We done some fine-tuning on the search on Cisco.com:
- It should feel faster, especially after the first search you do
- Results should be even more relevant
- Popular features like the “information box” for key queries remain intact
Let us know how it’s working for you!
Tags: search, usability, user experience
If you’re an astute visitor to Cisco.com, you’ll notice a couple of our prominent pages have gotten some nice functional updates. .
First, the all new Support & Downloads page, which went just through some tweaks, streamlining, and a mobile-friendly update:
Some new functions on the new Support & Downloads page:
- Quicker searches for downloads and products
- Easy focus on top product categories
- Quick, visible access to open support cases, recent downloads, and recently visited products in support
- “Responsive” so it works nicely on smartphones (along with more than 7,000 mobile-friendly model support pages underneath)
Also, not too long ago, we created a new Products & Services gateway page:
Among the things we’ve updated on the Products & Services page:
- More readable with bigger fonts (so you don’t have to squint)
- More pictures (so you don’t have to read so much) (but still loads fast)
- Clearer linkage to the handy Products A-Z list
- “Let Us Help” available even as you scroll
- Better information on financing options (which you really should check out)
- “Responsive” so it works nicely on smartphones
- Linked more obviously from the body of the recently updated Cisco.com home page
More to come on the background on both of these designs. Enjoy!
P.S. Smartphone views of these same pages:
Tags: design, responsive design, usability, web experience
We’ve updated the design of the Cisco.com home page. Not just because we wanted to, but for you. Here’s a point by point overview, starting with the desktop/laptop version:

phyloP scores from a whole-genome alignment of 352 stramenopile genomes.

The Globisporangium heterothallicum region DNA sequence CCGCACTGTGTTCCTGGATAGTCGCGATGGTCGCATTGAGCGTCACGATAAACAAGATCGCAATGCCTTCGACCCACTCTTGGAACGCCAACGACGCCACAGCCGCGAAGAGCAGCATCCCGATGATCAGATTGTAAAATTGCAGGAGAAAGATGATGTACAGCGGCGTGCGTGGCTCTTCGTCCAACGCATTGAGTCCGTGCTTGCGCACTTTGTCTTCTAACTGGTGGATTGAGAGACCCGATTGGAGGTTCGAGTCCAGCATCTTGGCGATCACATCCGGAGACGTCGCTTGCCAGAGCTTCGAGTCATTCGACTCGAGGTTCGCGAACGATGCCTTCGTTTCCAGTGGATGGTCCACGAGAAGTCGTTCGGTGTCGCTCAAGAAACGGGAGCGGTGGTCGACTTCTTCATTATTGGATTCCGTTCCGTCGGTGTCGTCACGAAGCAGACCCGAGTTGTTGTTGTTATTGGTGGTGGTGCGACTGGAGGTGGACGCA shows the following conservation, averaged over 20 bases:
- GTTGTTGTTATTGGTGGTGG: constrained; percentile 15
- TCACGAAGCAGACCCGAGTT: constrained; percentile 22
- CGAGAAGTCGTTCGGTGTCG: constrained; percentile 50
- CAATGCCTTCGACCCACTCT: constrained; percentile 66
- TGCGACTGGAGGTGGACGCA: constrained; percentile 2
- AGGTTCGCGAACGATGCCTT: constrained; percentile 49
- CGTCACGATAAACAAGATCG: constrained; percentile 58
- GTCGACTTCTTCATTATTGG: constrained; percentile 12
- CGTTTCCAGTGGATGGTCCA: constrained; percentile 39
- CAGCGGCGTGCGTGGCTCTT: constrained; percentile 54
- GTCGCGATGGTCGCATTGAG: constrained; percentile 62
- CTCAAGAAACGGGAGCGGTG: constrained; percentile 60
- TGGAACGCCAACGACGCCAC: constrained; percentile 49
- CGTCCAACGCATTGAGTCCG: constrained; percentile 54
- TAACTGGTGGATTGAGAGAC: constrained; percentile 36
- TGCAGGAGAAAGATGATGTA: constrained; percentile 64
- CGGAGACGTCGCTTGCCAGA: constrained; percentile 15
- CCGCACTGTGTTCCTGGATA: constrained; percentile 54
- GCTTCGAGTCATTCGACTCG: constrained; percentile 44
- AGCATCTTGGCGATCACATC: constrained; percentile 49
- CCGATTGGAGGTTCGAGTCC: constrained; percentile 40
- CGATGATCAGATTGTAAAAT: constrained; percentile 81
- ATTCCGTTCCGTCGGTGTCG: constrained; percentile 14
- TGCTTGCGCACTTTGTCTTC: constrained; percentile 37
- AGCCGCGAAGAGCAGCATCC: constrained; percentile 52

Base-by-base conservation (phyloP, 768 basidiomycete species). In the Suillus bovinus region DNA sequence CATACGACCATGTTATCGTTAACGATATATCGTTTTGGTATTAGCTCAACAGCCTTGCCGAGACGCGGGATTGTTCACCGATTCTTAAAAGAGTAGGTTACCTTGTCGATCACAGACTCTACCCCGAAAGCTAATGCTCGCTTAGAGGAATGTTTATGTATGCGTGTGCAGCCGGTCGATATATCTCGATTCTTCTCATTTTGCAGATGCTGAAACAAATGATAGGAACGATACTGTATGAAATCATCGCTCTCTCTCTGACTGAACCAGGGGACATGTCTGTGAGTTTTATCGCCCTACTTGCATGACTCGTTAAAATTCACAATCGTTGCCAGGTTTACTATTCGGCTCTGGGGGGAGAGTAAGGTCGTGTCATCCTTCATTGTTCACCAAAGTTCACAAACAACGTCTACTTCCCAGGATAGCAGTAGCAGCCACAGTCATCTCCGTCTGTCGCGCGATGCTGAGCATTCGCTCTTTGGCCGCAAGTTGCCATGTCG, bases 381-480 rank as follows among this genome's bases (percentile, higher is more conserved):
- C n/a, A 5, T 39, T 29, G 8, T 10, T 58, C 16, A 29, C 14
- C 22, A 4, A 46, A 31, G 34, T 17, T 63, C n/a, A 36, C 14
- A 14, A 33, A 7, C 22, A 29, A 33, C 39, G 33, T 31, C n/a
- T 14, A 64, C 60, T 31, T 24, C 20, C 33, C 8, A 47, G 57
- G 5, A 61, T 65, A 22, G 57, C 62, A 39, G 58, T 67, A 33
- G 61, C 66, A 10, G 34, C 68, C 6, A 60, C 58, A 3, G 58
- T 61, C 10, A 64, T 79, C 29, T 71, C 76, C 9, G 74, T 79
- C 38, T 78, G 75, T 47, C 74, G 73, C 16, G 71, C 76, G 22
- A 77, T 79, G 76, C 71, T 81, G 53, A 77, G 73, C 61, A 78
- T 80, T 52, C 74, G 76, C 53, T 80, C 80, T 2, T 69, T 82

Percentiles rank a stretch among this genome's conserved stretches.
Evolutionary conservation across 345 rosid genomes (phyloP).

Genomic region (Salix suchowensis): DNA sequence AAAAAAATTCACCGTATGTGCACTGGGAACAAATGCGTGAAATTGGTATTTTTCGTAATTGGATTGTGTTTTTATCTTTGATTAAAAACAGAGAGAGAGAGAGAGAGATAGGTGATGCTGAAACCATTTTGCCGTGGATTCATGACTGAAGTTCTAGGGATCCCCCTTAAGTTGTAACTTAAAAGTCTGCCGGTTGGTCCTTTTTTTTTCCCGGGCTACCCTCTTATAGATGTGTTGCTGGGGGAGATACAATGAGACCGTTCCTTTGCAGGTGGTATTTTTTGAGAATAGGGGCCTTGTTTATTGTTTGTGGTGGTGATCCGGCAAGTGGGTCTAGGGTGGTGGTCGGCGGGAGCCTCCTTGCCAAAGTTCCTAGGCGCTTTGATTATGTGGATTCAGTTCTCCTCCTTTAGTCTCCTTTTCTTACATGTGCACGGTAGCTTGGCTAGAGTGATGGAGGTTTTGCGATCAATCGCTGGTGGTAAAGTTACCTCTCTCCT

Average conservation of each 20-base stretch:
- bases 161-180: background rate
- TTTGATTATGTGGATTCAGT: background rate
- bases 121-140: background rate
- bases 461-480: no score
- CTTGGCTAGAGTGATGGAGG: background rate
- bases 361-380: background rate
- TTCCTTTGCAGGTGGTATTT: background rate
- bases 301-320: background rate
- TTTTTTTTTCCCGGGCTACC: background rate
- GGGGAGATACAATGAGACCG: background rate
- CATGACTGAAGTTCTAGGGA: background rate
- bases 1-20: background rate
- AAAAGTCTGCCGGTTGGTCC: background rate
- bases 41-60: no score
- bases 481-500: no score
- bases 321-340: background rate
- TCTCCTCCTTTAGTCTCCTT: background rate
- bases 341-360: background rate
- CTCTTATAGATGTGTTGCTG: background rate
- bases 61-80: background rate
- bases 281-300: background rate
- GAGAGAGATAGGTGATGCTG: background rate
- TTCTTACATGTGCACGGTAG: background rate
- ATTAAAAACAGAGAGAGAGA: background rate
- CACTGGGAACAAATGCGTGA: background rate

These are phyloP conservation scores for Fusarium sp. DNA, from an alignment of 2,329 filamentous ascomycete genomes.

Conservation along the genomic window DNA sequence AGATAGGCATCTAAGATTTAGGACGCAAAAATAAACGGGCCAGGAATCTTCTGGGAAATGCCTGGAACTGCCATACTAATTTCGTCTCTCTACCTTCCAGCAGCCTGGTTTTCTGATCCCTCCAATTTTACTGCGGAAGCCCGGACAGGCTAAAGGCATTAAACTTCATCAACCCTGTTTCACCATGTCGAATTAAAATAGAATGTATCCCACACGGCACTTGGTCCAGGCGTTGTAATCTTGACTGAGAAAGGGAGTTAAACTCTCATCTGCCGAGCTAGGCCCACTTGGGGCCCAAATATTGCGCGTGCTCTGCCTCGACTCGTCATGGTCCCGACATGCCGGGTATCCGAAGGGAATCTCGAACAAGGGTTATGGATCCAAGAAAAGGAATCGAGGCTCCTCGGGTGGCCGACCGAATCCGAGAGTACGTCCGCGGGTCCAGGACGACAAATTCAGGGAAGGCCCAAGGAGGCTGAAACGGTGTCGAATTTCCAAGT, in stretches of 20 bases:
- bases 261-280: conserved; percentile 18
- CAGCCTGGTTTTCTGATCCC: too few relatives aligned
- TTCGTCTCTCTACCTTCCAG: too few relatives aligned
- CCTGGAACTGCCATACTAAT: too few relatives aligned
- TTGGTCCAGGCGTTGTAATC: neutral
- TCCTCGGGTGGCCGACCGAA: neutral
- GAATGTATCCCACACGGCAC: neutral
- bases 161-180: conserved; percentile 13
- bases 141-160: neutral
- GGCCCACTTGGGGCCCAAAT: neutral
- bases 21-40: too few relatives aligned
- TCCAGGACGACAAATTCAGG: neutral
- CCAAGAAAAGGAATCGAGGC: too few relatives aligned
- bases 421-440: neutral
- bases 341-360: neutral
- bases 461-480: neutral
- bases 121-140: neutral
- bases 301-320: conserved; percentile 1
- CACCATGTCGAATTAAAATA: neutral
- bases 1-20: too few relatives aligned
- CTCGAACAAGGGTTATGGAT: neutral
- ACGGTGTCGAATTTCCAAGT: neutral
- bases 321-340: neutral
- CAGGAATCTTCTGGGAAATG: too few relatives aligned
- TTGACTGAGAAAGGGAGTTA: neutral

- Same top of page navigation. We’ve keep the same top of page categories, and “mega menu” navigation, as these work very well today. (Yes, we’ll continue to tune these every so often as we have been.)
- Quick Tasks. This new element is based on your feedback about your most important regular tasks on journeys on Cisco.com. Since these items are most important to you, we figured we’d put them front and center for easy access. Expect these tasks to evolve over time as we learn more about how people are using them. And, in the future we’ll have different top task lists for Partners, employees and other roles.
- The “marquee.” This graphic at the top of the page is a staple of corporate home pages, and we actually toyed with several designs that eliminated it. But in the end, in our testing and reviews, we found that it actually serves a pretty strong purpose to orient visitors and cue them to big announcements or happenings. One innovation: We are personalizing this area, so that over time you may see something different than your neighbor (and more relevant to you).
- Let Us Help. We’ve added a linkage to chat online or call so you can get information about our products, services and solutions right from the home page. This follows scrolling down the home page, in a way that we hope is unobtrusive.
- Product showcase. Visitors to our site love products, so we’ve opened up a space to showcase featured products. Here, we have used a “carousel” approach because products have enough of a draw to get active engagement (notice that we dropped the carousel we used to have above on the marquee. But here, we think it adds breadth.)
- Products link. There’s a prominent link to a newly designed “All Products” page.
- “Offers.” Folks in marketing call these “offers” but you can think of them as showcased items that may be of interest specifically to you. We personalize the list based on what you’ve expressed interest in previously.
- Watch this space. This is a space for more information that we’ll be experimenting with over time.